Yes there would be no more sadness, heartache or pain. But there’s no more happiness, either. You’re robbing yourself of the chance to heal, to overcome, to see better days again. You’re allowing the worst days in your life to steal the possibility of all future happiness from you. You’re depriving yourself of a future that is completely within your power to transform into anything you wish.
Giving up means giving up your future and giving up the chance to make your life better. It is final. When you give up, there are no more possibilities.
There are also no more hugs. No more drippy ice cream cones or licks from cute, fuzzy puppies. No more bad puns that make you chuckle and no more all you can eat taco bars. No more sunny days or breezes blowing through your hair. No more singing songs loudly and off key and no more cups of cocoa with too many marshmallows. There are no more bonfires or camping trips. No more joyrides with friends or late night pizza runs. There’s no more movie marathons or teaching your children to ride a bike.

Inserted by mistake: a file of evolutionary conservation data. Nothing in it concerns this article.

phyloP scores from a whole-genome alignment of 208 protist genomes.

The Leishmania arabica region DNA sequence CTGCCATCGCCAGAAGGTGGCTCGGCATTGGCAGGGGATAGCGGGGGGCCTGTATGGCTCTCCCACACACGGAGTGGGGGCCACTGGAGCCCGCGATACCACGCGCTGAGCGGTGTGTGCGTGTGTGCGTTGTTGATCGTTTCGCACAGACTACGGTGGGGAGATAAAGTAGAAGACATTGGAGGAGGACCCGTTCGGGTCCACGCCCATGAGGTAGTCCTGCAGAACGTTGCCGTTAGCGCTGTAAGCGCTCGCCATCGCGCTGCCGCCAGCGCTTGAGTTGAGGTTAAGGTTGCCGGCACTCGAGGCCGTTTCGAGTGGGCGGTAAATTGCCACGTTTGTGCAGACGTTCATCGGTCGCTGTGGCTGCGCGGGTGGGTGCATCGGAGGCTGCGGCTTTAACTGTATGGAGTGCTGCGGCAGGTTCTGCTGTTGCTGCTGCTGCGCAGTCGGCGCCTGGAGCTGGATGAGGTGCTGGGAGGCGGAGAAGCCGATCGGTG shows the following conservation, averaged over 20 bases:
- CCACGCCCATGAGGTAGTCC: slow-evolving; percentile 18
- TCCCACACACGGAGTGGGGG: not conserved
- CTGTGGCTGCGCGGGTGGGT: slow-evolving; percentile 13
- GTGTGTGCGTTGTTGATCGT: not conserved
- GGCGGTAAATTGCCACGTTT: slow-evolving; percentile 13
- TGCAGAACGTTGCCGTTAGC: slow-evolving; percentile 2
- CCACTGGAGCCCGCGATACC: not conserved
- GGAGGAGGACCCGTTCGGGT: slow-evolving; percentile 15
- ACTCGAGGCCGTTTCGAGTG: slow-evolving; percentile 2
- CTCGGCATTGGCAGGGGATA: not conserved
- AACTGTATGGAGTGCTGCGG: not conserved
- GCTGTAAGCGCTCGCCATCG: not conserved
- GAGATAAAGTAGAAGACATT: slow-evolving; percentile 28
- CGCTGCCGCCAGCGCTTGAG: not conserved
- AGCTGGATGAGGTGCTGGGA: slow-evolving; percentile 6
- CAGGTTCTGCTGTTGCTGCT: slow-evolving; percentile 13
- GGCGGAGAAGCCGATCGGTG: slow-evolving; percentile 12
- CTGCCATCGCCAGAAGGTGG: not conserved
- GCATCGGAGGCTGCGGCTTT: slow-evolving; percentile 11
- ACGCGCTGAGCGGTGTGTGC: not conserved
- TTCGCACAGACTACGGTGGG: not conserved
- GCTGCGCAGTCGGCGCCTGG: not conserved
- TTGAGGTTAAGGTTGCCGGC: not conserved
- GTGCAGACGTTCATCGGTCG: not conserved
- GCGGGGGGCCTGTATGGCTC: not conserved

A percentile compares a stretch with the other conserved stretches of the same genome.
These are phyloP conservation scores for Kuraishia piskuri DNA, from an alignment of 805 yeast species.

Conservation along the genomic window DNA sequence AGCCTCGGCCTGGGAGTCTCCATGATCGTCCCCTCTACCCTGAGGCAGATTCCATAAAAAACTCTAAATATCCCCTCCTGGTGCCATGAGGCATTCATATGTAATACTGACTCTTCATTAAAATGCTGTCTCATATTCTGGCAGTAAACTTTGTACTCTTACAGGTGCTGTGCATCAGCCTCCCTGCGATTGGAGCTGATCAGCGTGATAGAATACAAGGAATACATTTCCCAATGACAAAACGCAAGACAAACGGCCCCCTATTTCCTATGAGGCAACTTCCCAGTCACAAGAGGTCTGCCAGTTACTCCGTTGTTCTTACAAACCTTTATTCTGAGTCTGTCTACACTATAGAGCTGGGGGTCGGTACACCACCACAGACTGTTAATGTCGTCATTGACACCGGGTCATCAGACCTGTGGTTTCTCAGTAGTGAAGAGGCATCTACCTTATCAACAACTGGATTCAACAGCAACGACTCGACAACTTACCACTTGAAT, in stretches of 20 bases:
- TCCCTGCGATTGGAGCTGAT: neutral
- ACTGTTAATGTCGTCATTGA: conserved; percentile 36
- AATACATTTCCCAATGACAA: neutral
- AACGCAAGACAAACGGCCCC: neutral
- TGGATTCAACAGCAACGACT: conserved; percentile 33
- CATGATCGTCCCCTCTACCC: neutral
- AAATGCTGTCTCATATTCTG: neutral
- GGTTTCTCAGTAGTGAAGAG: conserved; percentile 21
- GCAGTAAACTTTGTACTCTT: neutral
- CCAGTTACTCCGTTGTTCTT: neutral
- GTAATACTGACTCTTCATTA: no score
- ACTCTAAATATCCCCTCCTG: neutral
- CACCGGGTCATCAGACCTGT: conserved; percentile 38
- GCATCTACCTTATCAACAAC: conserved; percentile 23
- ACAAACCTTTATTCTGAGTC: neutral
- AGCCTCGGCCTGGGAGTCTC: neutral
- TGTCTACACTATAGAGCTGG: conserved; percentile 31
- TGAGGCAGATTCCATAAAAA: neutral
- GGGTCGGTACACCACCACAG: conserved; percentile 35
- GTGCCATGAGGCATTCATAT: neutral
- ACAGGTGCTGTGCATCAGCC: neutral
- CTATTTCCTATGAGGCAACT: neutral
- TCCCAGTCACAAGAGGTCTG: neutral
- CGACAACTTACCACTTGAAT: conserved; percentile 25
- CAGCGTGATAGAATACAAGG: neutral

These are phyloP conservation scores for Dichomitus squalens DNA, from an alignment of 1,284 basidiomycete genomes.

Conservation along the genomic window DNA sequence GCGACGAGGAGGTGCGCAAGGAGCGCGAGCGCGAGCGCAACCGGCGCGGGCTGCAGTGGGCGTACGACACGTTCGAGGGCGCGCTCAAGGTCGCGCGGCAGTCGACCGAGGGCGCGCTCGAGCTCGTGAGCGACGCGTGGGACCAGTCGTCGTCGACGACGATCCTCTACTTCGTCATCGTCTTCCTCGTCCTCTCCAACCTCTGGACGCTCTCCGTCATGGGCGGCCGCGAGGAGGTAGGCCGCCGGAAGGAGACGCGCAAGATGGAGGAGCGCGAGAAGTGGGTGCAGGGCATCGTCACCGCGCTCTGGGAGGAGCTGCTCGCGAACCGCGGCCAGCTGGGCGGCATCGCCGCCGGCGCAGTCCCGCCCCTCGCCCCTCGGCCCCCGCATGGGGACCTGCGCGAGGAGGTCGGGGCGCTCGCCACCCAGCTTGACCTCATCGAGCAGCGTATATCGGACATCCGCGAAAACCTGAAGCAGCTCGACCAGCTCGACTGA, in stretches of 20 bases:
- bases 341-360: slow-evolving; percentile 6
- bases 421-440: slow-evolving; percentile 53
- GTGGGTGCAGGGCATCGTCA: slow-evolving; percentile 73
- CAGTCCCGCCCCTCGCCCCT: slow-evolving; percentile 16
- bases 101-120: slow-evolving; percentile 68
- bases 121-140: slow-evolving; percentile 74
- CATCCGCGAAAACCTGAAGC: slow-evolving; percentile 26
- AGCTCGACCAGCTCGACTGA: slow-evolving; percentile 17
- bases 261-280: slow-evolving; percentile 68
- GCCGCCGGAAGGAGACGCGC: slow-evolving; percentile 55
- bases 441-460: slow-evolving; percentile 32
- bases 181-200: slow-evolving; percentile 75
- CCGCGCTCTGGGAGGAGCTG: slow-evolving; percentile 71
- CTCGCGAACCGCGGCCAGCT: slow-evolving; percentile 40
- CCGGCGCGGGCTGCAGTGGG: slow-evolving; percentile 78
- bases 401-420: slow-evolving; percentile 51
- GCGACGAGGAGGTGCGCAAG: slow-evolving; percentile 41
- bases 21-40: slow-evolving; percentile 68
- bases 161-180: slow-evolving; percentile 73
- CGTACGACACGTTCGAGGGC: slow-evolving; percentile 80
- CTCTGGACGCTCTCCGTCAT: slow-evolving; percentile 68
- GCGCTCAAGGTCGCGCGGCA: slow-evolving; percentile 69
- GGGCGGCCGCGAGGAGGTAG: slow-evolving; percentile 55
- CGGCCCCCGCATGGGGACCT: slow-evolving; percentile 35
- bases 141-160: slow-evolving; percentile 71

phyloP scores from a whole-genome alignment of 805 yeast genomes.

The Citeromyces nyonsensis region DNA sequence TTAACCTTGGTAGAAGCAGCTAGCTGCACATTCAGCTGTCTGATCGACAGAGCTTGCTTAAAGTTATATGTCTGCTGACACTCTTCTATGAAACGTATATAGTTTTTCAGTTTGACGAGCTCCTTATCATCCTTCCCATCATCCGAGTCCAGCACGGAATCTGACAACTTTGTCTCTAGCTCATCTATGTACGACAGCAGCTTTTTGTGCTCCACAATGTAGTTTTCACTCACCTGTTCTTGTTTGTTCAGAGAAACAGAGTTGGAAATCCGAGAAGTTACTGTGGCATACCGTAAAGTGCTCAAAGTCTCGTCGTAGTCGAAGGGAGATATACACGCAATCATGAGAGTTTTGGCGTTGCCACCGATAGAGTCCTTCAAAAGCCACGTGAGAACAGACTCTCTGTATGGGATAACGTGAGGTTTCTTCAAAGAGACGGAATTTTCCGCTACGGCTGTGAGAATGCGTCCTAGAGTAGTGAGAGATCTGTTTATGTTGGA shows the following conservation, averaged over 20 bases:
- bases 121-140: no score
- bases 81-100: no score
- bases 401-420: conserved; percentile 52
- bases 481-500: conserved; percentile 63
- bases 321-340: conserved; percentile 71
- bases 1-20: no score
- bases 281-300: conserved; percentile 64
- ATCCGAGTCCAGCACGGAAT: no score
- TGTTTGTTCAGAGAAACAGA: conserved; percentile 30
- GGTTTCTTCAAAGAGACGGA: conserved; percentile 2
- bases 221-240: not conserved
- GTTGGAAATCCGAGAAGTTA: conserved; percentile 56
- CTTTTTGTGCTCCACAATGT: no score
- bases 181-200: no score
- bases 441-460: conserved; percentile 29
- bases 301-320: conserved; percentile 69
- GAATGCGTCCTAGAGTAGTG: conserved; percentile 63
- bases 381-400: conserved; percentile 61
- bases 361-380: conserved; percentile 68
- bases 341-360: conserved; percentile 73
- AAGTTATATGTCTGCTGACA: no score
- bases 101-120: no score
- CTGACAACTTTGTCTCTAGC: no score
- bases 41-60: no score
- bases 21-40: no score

There’s no second chances to fix things and no way to say you’re sorry or make amends. There’s no new friends or new jobs. No new children or new pets. There’s no new hope and no second wind.
I could go on and on, listing all the things you could be giving up, but the possibilities are endless. By choosing to live, you have millions of doors available to open, millions of lives you could live.
There’s only one thing you get from suicide. Nothing.
I won’t guilt you by saying you should keep living so you don’t hurt others because I believe you should be living for yourself, not someone else. Don’t get me wrong – it would devastate everyone in your life and change who they are forever but it isn’t fair to ask you to live your life for someone else. You ultimately need to choose to live for yourself.
But please know that I have been right where you are now. I was sixteen the first time I tried to kill myself. I can tell you without a doubt that I am grateful I did not succeed. I won’t lie to you and tell you that my life has been a bowl of cherries since then, but I still have been blessed beyond anything I ever imagined for myself.